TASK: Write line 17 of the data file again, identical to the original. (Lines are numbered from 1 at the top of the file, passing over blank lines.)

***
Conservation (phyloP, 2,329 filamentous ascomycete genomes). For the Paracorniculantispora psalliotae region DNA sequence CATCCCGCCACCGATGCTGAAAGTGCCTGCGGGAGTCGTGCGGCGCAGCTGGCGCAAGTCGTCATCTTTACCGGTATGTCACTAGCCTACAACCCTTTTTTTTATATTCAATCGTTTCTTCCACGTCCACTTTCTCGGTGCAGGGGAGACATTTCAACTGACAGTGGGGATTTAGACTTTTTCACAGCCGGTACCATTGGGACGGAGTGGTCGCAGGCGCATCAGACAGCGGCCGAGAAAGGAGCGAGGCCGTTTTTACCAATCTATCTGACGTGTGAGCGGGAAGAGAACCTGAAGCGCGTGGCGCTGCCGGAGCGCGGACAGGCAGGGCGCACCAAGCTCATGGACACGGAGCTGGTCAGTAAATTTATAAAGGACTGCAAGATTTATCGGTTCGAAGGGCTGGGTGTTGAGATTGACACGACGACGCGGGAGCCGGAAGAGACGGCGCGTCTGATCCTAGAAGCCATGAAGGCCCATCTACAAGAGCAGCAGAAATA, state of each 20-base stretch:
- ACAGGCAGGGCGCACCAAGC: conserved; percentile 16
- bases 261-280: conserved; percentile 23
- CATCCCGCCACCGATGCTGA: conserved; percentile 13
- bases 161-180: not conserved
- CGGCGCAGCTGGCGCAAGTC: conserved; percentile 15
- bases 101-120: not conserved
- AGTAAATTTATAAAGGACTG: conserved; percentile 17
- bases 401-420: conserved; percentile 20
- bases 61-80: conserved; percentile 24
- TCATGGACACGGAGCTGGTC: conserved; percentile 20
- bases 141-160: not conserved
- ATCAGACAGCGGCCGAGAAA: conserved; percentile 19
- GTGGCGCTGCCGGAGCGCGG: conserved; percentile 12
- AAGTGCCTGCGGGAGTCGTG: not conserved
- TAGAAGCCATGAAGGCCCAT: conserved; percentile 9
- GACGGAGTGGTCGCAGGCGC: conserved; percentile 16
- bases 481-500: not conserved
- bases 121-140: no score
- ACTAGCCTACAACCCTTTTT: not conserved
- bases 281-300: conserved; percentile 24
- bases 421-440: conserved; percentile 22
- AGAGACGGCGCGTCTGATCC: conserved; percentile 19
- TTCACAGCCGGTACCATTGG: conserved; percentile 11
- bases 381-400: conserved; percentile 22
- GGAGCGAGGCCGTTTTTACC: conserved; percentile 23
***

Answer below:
- GACGGAGTGGTCGCAGGCGC: conserved; percentile 16